Last Tuesday I warned:

Paulson’s plan is a trap
Whether you like Paulson’s plan or not, Paulson has been very crafty in making his proposal. He is obviously a good negotiator because he has anchored the discussion around a false set of goals. Congress, which had been unable to present its own proposal, will probably take the bait and use this proposal as a baseline from which to craft legislation, rather than start from scratch with their own initiative.

Moreover, it remains to be seen whether this proposal will ultimately cost a measly $700 billion. Experience with Iraq War funding proposals and the history of Japan’s experiences after their property bubble burst tell us that this is the first of many handouts that will be requested. And once the first request is passed, it will be very difficult for legislators to admit that the handouts were not money well spent. So, additional handouts are likely to pass as well.

If Congress allows this plan or some other remedy like it to pass, it will have confirmed its uselessness to the American citizenry. Just as with 9/11, Congress will have allowed the executive branch to usurp powers that are constitutionally held in the legislative branch. Therefore, in the end, when this proposal ends up costing much more than $700 billion, I will hold Congress to blame more than the Bush Administration.
The $700 billion Paulson Plan is dead on arrival

And indeed events are unfolding according to script, with Congress taking Paulson’s proposal as a baseline from which to craft legislation. This is lazy and incompetent. If America wants to know what a real comprehensive bill looks like, we should look to Sweden, Finland, and Norway for the answer. But, as markets move very quickly, we could have entered debt deflation by the time Congress gets the will to act.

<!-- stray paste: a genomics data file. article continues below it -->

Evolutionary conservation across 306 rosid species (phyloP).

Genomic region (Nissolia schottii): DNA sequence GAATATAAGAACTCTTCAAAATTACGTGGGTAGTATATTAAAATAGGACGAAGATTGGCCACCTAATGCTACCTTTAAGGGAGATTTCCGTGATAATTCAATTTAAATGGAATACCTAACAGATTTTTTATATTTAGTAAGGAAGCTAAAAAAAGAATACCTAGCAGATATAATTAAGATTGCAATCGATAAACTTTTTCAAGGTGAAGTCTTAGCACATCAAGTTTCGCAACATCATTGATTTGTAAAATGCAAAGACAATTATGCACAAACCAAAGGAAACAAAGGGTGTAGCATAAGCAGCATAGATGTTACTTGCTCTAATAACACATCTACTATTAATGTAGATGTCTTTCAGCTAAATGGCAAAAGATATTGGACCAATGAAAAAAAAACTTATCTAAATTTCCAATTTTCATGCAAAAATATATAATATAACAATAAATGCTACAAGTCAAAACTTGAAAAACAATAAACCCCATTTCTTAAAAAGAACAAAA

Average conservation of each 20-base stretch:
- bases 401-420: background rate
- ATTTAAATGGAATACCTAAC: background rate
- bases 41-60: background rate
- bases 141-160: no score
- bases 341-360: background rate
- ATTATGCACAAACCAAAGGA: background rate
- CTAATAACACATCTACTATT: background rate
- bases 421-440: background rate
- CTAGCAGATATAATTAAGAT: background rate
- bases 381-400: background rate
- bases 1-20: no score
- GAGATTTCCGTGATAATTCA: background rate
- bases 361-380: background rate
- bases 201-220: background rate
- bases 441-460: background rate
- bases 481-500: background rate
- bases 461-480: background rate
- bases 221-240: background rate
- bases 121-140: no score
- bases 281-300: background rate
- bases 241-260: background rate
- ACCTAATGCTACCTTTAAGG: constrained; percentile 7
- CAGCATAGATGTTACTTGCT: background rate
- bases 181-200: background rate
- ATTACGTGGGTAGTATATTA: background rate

1. pej says

    I don’t understand nor do I think anybody can in his right mind believe what you just wrote ;-) ;-) ;-) ;-)

    As Paulson keep on saying, the “US financial system is safe and sound” !!!

    Also, the FDIC thinks the same. I guess they know better than us!

    I deal with this insolvency issue on my post here as well: The US Banking System is well capitalized.

    Keep up the good work :-)

  2. Edward Harrison says


    thanks for your comments and post. I don’t know how Sheila Bair can keep saying the banking system is well-capitalized. No one believes her. She needs to say to Congress that they must inject new capital so that fewer banks go bust. That would be the smart and right thing to do as an independent regulator.

  3. Anonymous says

    But didn’t subprime assets and predatory lending add/fuel this crisis? Unqualified homeowners lost their money and now have nothing to spend?

  4. Edward Harrison says

    anonymous, what you say is 100% true on both counts. Why do you pose the statements as questions and how does that impact whether or not the banking system is solvent?

Comments are closed.